Mostly civilians have died in Khartoum’s decades of genocide that have killed over 3 million people and displaced some 5 million. The regime drops bombs from the sky onto homes, markets, schools, churches, and hospitals. They poison food supplies. They wage scorched earth campaigns. They target houses of the rebels’ supporters. And now, what we knew all along has been proven. Khartoum uses internationally-banned chemical weapons against men, women, and babies.

Khartoum’s use of chemical weapons goes back decades, but only now has been exposed.

You don’t have to take my word for it. Amnesty International reported the use of chemical weapons in Darfur by the Khartoum regime last September. Amnesty said that “at least 30 likely chemical attacks” had taken place in the Jebel Marra area of Darfur. The documented attacks were in the period from January to September 9, 2016.

Amnesty’s Director of Crisis Research, Tirana Hassan, said of the Darfuri civilians affected by Khartoum’s chemical warfare:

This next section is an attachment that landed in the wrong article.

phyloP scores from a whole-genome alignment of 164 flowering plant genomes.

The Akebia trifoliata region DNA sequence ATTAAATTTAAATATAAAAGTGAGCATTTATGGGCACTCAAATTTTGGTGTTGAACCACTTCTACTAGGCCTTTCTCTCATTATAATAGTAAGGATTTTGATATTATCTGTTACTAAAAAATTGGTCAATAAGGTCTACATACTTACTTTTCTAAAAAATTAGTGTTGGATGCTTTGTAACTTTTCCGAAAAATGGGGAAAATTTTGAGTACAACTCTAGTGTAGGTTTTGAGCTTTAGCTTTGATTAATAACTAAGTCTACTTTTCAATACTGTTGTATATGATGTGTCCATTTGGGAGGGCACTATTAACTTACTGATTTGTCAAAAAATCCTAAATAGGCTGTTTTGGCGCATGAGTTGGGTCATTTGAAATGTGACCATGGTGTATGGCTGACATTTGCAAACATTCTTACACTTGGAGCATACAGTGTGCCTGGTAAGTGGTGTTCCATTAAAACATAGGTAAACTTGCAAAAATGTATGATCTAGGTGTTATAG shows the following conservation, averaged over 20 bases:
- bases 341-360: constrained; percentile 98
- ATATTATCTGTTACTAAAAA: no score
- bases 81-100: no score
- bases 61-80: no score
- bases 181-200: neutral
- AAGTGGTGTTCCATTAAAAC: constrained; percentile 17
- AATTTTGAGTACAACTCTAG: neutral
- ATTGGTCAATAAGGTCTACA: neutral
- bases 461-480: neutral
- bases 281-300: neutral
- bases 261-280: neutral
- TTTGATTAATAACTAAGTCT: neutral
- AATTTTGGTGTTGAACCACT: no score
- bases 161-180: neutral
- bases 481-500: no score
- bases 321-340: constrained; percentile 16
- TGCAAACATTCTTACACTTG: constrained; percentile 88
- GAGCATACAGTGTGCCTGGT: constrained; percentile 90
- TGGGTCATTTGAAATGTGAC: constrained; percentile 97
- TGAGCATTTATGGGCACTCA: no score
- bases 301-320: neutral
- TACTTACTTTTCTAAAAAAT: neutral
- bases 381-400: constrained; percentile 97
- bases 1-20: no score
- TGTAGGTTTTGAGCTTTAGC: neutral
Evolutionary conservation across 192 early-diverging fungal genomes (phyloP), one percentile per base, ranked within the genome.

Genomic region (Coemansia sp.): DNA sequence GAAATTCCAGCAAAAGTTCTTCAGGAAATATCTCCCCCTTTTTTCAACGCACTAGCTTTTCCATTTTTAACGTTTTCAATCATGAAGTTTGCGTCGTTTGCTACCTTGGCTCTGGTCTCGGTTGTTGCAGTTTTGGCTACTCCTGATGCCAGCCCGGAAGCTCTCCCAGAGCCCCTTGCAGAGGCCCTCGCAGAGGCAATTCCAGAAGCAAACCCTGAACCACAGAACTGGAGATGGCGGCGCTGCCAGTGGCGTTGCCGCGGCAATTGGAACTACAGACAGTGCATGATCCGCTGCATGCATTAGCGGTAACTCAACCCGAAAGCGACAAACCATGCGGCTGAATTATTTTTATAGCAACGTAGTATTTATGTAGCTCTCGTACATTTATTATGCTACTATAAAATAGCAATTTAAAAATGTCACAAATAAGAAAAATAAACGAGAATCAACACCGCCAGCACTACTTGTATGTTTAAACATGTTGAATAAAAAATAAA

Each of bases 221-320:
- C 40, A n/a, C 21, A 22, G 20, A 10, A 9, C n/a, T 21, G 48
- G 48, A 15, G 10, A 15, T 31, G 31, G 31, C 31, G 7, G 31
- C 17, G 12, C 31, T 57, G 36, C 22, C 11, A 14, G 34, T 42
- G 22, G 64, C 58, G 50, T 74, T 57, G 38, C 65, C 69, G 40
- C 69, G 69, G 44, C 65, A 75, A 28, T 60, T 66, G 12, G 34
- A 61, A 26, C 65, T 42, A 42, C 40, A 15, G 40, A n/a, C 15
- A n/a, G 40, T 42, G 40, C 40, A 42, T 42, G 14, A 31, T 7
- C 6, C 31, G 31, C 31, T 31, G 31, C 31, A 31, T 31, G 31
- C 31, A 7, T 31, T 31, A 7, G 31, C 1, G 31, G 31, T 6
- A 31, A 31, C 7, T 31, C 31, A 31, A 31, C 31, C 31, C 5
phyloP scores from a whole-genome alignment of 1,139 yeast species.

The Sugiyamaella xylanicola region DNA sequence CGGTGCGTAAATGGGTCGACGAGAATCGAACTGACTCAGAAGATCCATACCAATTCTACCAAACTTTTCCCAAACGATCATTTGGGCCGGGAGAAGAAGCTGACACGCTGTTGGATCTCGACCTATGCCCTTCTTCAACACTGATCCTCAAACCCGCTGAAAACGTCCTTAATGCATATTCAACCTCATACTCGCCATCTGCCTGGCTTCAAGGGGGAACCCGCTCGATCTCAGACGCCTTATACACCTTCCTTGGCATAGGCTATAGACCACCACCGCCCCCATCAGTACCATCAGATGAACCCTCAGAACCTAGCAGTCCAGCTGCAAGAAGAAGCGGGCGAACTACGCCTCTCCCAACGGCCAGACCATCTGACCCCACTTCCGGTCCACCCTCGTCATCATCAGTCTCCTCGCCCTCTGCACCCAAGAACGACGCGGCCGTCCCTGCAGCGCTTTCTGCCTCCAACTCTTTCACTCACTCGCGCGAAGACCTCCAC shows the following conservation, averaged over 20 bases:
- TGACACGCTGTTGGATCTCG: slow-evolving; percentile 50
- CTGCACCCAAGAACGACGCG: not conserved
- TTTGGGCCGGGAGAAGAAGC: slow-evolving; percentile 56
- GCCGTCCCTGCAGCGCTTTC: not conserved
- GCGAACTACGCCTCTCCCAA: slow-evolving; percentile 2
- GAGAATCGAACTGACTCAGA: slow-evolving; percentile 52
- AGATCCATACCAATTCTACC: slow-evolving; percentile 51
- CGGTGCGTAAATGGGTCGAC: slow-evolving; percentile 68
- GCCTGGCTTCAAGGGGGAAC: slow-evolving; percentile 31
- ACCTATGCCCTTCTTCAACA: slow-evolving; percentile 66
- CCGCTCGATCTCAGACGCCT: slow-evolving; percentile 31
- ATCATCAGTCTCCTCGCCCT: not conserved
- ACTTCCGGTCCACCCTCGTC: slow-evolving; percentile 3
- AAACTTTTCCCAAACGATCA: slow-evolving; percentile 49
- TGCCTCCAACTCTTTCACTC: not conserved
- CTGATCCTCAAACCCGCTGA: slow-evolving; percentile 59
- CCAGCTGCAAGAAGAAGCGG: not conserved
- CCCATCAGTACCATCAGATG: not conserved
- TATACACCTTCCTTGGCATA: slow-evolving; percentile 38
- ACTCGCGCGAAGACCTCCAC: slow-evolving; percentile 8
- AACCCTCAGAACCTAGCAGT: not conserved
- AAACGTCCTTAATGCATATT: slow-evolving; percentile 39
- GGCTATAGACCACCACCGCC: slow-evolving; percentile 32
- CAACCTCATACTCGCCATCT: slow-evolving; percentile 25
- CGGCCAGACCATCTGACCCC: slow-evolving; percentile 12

The scale and brutality of these attacks is hard to put into words. The images and videos we have seen in the course of our research are truly shocking; in one a young child is screaming with pain before dying; many photos show young children covered in lesions and blisters. Some were unable to breathe and vomiting blood.

It was not all that long after the report of this monstrous evil came out that President Barack Obama decided to ease the 20 year sanctions on Sudan on a probationary basis. Former Ambassador to the United Nations, Samantha Power, justified the lifting. She said that there had been a “sea change of improvement in humanitarian access.”

Seriously? You want to lift sanctions because Khartoum is pretending to let in more food for people IT is starving in the first place?

There hasn’t been such a straw man since Dorothy and her friends followed the yellow brick road. Even if it were true that there was such an enormous improvement  — which it’s not — when you are one the one causing the need for humanitarian access, it’s not such a grand gesture for you to allow that access.

And more importantly, the main thing is not whether Khartoum concedes a miniscule amount on humanitarian access. The war is not a war for “humanitarian access.” (Even though some at the State Department have made that the be-all and end-all of the war.) The main thing is genocide and massive crimes against humanity. Are we going to lift sanctions on a regime perpetrating such evil?